University Village Thousand Oaks resident Larry Thrasher shares a part of his hidden woodshop inside his apartment (Courtesy KCLU)
Larry Thrasher is living the dream of having his own personalized woodshop that he doesn’t have to leave his couch to enjoy. During quarantine, Larry made what he refers to as “the hidden woodshop” where he builds custom toys. This retiree has utilized every inch of space inside his University Village Thousand Oaks apartment to conceal drill presses, table saws, sanding machines, and medal mills.
You can find the contents of this hidden woodshop inside closets, on his patio, and even in one of his bathtubs. He can easily hide the equipment when it’s not being used by closing a door or a curtain.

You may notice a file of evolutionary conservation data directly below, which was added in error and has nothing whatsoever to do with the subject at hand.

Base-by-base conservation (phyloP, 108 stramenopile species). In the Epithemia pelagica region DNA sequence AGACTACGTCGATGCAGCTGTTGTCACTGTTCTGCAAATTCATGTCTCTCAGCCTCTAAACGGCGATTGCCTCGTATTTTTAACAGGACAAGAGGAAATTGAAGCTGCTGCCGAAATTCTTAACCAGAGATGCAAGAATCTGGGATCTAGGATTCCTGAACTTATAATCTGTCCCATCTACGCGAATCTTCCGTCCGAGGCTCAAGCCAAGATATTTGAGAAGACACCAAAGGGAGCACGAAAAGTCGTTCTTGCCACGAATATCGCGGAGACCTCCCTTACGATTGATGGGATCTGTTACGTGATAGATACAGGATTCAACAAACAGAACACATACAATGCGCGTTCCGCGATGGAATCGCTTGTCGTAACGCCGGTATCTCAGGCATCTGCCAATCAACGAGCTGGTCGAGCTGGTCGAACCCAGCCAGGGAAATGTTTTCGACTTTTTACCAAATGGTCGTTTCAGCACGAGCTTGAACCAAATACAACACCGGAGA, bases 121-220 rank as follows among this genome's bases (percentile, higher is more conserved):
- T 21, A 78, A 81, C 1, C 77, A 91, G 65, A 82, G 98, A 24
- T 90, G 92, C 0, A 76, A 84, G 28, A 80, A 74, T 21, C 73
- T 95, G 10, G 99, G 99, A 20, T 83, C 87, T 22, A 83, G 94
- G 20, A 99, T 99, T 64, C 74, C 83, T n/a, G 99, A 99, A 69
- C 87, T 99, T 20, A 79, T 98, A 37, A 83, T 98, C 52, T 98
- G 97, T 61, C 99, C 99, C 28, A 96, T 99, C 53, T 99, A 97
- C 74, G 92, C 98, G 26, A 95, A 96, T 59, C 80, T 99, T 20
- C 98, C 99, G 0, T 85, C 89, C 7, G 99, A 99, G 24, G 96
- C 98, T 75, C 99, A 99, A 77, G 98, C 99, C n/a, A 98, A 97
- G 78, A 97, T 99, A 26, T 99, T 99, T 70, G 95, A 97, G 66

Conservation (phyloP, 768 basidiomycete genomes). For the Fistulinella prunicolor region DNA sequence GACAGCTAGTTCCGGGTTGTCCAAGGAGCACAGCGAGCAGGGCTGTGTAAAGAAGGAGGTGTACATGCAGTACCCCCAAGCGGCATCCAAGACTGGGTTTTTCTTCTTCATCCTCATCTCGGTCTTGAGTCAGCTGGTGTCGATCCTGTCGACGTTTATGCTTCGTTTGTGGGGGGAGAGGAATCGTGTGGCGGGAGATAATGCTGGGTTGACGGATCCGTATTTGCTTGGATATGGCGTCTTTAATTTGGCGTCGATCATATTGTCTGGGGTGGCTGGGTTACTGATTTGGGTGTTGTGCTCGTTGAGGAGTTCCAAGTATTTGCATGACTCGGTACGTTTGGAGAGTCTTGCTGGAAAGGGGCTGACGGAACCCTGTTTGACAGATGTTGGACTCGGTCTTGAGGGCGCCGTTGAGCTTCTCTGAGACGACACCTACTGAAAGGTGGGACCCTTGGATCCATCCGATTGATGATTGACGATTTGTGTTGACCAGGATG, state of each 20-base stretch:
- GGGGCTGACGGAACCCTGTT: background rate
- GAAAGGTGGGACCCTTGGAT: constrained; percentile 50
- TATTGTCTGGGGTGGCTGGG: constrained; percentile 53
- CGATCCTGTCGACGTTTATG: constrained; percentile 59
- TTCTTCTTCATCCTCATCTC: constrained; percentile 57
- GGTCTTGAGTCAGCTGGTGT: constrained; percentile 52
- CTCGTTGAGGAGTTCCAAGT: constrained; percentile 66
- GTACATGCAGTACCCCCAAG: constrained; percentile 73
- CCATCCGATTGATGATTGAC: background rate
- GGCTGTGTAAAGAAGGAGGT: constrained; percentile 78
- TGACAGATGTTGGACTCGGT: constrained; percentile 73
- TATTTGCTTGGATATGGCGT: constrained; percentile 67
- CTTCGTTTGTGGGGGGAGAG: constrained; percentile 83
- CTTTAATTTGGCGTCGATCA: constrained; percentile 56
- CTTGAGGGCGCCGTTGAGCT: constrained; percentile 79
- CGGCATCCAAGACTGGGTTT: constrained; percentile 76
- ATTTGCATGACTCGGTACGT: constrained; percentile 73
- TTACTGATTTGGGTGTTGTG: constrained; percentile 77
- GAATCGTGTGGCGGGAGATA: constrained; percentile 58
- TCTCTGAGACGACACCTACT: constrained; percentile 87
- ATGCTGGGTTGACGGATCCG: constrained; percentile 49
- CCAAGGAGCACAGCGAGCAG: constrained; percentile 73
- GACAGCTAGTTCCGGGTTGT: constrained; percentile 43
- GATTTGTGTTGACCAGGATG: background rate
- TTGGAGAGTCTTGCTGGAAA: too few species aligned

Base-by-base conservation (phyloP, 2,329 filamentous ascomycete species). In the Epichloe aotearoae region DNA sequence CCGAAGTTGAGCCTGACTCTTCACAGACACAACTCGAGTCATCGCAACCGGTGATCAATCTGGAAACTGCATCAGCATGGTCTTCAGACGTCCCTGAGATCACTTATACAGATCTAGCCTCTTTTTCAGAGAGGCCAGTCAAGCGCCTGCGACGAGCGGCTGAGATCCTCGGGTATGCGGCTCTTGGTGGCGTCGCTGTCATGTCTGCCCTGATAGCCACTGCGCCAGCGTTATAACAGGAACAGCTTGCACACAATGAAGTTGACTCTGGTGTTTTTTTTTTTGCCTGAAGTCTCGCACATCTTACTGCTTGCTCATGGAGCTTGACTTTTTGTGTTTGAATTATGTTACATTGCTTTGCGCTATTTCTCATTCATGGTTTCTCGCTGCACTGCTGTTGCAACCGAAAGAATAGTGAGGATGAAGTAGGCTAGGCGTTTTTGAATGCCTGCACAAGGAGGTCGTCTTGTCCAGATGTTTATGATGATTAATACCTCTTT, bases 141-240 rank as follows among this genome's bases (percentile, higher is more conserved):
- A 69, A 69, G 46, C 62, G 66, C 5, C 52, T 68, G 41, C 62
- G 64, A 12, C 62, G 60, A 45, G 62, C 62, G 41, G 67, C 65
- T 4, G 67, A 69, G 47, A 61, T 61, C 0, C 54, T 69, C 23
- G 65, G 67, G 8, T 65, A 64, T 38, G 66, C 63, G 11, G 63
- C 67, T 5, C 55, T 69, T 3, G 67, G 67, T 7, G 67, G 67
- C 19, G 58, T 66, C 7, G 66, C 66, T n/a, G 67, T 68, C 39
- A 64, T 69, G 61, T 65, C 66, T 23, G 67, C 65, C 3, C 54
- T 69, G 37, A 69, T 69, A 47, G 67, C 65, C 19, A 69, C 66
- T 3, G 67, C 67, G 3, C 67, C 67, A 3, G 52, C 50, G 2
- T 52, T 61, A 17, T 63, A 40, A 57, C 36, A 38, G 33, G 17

Larry came up with the idea in October. Since then, he’s created nearly a dozen folk toys for his grandchildren, and he’s hoping to create more.
“I’ve always liked making toys,” he told The Thousand Oaks Acorn.
Prior to moving into the senior living community in Thousand Oaks, this retired engineer had a large woodshop. While moving to the community required downsizing the woodshop, it also reinforced his love for the hobby, and the pandemic elevated his desire to continue pursuing his woodworking passion.
“When I looked for the equipment online, I checked to make sure everything was the right dimensions to fit the space I have,” he said.
Studies show hobbies like woodworking, have a wide range of benefits, including improved memory and self-esteem. Larry’s hidden woodshop has caught the attention of his University Village neighbors. He recently did a presentation and displayed some of his designs and creations for others to enjoy.